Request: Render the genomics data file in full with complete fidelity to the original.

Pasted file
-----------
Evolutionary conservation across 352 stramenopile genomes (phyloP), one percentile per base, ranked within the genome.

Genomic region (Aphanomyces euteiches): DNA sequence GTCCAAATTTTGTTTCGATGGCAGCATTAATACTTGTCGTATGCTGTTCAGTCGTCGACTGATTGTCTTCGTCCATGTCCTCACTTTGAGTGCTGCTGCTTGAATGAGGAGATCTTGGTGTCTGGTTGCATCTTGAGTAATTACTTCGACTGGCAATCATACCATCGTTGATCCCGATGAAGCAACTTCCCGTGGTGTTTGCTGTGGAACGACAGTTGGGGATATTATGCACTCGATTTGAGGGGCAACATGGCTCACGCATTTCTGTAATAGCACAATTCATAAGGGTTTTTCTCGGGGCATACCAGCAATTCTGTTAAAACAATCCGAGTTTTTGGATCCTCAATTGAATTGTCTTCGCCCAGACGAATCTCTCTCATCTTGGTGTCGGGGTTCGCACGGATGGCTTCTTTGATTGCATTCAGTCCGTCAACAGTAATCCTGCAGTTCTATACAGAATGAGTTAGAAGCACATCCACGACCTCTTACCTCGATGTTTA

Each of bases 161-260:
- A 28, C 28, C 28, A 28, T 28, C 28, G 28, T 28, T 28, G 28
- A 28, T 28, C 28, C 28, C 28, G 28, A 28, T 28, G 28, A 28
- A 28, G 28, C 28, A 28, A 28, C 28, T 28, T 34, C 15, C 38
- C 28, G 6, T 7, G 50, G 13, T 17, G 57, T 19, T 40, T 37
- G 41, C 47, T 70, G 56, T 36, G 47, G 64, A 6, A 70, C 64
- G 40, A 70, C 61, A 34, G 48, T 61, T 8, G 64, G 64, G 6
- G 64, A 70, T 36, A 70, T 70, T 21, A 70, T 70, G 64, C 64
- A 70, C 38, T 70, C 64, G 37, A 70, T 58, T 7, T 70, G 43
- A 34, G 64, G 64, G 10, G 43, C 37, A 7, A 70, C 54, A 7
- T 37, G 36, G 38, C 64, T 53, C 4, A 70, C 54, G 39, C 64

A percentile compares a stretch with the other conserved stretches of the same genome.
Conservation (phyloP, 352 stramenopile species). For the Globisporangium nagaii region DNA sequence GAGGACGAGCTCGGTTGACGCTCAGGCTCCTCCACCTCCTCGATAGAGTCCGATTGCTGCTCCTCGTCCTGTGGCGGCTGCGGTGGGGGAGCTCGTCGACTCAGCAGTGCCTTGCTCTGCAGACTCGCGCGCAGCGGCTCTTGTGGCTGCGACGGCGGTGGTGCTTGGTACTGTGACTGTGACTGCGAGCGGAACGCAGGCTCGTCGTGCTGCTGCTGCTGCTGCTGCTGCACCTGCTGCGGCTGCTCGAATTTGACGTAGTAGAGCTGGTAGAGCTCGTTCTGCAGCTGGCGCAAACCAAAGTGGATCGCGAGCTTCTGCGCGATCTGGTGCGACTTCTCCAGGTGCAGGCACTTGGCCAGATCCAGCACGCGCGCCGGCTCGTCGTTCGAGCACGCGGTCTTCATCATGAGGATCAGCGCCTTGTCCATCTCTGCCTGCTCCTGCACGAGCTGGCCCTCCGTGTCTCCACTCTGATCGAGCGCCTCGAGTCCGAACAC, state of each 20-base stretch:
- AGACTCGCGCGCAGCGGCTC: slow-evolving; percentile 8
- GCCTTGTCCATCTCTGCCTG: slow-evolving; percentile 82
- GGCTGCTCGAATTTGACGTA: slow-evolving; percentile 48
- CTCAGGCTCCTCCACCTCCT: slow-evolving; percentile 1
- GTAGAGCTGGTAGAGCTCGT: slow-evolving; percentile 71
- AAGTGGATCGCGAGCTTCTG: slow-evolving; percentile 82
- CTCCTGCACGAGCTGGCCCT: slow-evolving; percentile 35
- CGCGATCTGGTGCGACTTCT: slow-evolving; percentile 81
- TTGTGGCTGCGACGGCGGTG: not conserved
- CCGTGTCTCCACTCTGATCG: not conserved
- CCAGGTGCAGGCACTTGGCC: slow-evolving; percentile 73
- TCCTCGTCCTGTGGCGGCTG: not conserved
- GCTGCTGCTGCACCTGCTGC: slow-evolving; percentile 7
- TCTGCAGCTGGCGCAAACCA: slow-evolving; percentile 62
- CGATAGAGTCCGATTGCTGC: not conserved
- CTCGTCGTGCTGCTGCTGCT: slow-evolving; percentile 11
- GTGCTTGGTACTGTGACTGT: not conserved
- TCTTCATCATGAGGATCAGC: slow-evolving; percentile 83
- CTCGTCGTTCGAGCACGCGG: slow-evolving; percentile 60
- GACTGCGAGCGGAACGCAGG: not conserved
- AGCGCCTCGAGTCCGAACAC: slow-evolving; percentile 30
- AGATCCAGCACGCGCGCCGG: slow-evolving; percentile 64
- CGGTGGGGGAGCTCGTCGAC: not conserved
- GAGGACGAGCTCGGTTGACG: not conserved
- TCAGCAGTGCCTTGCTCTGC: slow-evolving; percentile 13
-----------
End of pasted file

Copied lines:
Evolutionary conservation across 352 stramenopile genomes (phyloP), one percentile per base, ranked within the genome.

Genomic region (Aphanomyces euteiches): DNA sequence GTCCAAATTTTGTTTCGATGGCAGCATTAATACTTGTCGTATGCTGTTCAGTCGTCGACTGATTGTCTTCGTCCATGTCCTCACTTTGAGTGCTGCTGCTTGAATGAGGAGATCTTGGTGTCTGGTTGCATCTTGAGTAATTACTTCGACTGGCAATCATACCATCGTTGATCCCGATGAAGCAACTTCCCGTGGTGTTTGCTGTGGAACGACAGTTGGGGATATTATGCACTCGATTTGAGGGGCAACATGGCTCACGCATTTCTGTAATAGCACAATTCATAAGGGTTTTTCTCGGGGCATACCAGCAATTCTGTTAAAACAATCCGAGTTTTTGGATCCTCAATTGAATTGTCTTCGCCCAGACGAATCTCTCTCATCTTGGTGTCGGGGTTCGCACGGATGGCTTCTTTGATTGCATTCAGTCCGTCAACAGTAATCCTGCAGTTCTATACAGAATGAGTTAGAAGCACATCCACGACCTCTTACCTCGATGTTTA

Each of bases 161-260:
- A 28, C 28, C 28, A 28, T 28, C 28, G 28, T 28, T 28, G 28
- A 28, T 28, C 28, C 28, C 28, G 28, A 28, T 28, G 28, A 28
- A 28, G 28, C 28, A 28, A 28, C 28, T 28, T 34, C 15, C 38
- C 28, G 6, T 7, G 50, G 13, T 17, G 57, T 19, T 40, T 37
- G 41, C 47, T 70, G 56, T 36, G 47, G 64, A 6, A 70, C 64
- G 40, A 70, C 61, A 34, G 48, T 61, T 8, G 64, G 64, G 6
- G 64, A 70, T 36, A 70, T 70, T 21, A 70, T 70, G 64, C 64
- A 70, C 38, T 70, C 64, G 37, A 70, T 58, T 7, T 70, G 43
- A 34, G 64, G 64, G 10, G 43, C 37, A 7, A 70, C 54, A 7
- T 37, G 36, G 38, C 64, T 53, C 4, A 70, C 54, G 39, C 64

A percentile compares a stretch with the other conserved stretches of the same genome.
Conservation (phyloP, 352 stramenopile species). For the Globisporangium nagaii region DNA sequence GAGGACGAGCTCGGTTGACGCTCAGGCTCCTCCACCTCCTCGATAGAGTCCGATTGCTGCTCCTCGTCCTGTGGCGGCTGCGGTGGGGGAGCTCGTCGACTCAGCAGTGCCTTGCTCTGCAGACTCGCGCGCAGCGGCTCTTGTGGCTGCGACGGCGGTGGTGCTTGGTACTGTGACTGTGACTGCGAGCGGAACGCAGGCTCGTCGTGCTGCTGCTGCTGCTGCTGCTGCACCTGCTGCGGCTGCTCGAATTTGACGTAGTAGAGCTGGTAGAGCTCGTTCTGCAGCTGGCGCAAACCAAAGTGGATCGCGAGCTTCTGCGCGATCTGGTGCGACTTCTCCAGGTGCAGGCACTTGGCCAGATCCAGCACGCGCGCCGGCTCGTCGTTCGAGCACGCGGTCTTCATCATGAGGATCAGCGCCTTGTCCATCTCTGCCTGCTCCTGCACGAGCTGGCCCTCCGTGTCTCCACTCTGATCGAGCGCCTCGAGTCCGAACAC, state of each 20-base stretch:
- AGACTCGCGCGCAGCGGCTC: slow-evolving; percentile 8
- GCCTTGTCCATCTCTGCCTG: slow-evolving; percentile 82
- GGCTGCTCGAATTTGACGTA: slow-evolving; percentile 48
- CTCAGGCTCCTCCACCTCCT: slow-evolving; percentile 1
- GTAGAGCTGGTAGAGCTCGT: slow-evolving; percentile 71
- AAGTGGATCGCGAGCTTCTG: slow-evolving; percentile 82
- CTCCTGCACGAGCTGGCCCT: slow-evolving; percentile 35
- CGCGATCTGGTGCGACTTCT: slow-evolving; percentile 81
- TTGTGGCTGCGACGGCGGTG: not conserved
- CCGTGTCTCCACTCTGATCG: not conserved
- CCAGGTGCAGGCACTTGGCC: slow-evolving; percentile 73
- TCCTCGTCCTGTGGCGGCTG: not conserved
- GCTGCTGCTGCACCTGCTGC: slow-evolving; percentile 7
- TCTGCAGCTGGCGCAAACCA: slow-evolving; percentile 62
- CGATAGAGTCCGATTGCTGC: not conserved
- CTCGTCGTGCTGCTGCTGCT: slow-evolving; percentile 11
- GTGCTTGGTACTGTGACTGT: not conserved
- TCTTCATCATGAGGATCAGC: slow-evolving; percentile 83
- CTCGTCGTTCGAGCACGCGG: slow-evolving; percentile 60
- GACTGCGAGCGGAACGCAGG: not conserved
- AGCGCCTCGAGTCCGAACAC: slow-evolving; percentile 30
- AGATCCAGCACGCGCGCCGG: slow-evolving; percentile 64
- CGGTGGGGGAGCTCGTCGAC: not conserved
- GAGGACGAGCTCGGTTGACG: not conserved
- TCAGCAGTGCCTTGCTCTGC: slow-evolving; percentile 13